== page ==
(Cut to video)
BRIAN DEESE, W.H. ECONOMIC COUNCIL: We should continue to see retail gas prices at the pump fall for through the rest of the month and hopefully will get down closer to that $4-a-gallon number nationwide.
AMOS HOCHSTEIN: I expect it to come down more towards $4 and we already have many gas stations around the country that are below $4.
(Cut to live)
CABRERA: I'm joined now by that key Biden energy advisor you just saw, State Department senior advisor for Global Energy Security, Amos Hochstein. Thanks so much, Amos, for coming in.
For perspective, a year ago we were averaging $3.17 a gallon, so is that a realistic expectation for us? Is $4 as good as it gets?
HOCHSTEIN: Well, first, thank you for having me. It's good to be here in person.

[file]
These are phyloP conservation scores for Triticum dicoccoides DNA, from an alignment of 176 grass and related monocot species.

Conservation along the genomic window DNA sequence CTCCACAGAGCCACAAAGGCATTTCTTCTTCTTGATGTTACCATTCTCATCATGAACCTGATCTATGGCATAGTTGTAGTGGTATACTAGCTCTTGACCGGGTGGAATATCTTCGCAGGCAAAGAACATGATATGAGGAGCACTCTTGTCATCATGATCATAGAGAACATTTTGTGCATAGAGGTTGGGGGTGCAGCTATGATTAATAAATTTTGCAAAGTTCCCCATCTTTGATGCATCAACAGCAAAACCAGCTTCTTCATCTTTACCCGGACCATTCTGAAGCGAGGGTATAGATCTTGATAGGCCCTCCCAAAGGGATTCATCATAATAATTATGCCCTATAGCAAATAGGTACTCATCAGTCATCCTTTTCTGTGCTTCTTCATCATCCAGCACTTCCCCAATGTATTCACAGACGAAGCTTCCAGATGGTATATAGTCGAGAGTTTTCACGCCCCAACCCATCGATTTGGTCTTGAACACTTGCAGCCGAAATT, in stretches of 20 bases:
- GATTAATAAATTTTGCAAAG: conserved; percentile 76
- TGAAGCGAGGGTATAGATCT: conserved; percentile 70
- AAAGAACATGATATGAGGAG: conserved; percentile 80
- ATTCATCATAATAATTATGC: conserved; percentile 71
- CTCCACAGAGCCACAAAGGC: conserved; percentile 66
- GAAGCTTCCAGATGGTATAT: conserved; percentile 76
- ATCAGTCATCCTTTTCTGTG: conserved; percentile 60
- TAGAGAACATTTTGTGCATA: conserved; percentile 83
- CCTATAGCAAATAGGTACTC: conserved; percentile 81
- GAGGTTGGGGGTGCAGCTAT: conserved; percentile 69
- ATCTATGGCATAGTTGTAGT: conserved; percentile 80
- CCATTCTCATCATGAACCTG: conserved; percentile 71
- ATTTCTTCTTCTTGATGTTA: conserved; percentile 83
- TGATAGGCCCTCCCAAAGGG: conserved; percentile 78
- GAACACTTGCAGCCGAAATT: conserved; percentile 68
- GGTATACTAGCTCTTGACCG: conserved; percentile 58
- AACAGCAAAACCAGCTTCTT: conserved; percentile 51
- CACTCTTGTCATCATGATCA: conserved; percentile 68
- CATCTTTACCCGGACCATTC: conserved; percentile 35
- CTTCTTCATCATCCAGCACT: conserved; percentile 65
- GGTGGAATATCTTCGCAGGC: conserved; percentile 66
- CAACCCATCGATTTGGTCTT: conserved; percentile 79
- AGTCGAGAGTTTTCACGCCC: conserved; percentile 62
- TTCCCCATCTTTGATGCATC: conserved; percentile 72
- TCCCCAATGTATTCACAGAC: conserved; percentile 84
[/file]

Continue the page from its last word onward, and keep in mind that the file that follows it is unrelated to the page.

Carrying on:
Look, last year was before we had a war in Ukraine, before the amassing of troops and including the third largest oil producer, Russia, as a player in a war. So clearly we ran through and have come through some very difficult times in the energy markets as a result of that. And the President took a lot of steps over the last six months to be able to alleviate the price.
And, to do that, we have to bring down the price of oil itself. And, just a month ago, oil prices were over $120 a barrel. That was before we announced our trip to the Middle East. Today, prices are at about $100, $101 a barrel so that's a 20 percent drop. And the President put a lot of pressure on the refineries, on the oil companies, on the gas stations to say, when the oil prices go down, make the gasoline at the pump go down as fast as the oil prices have come down.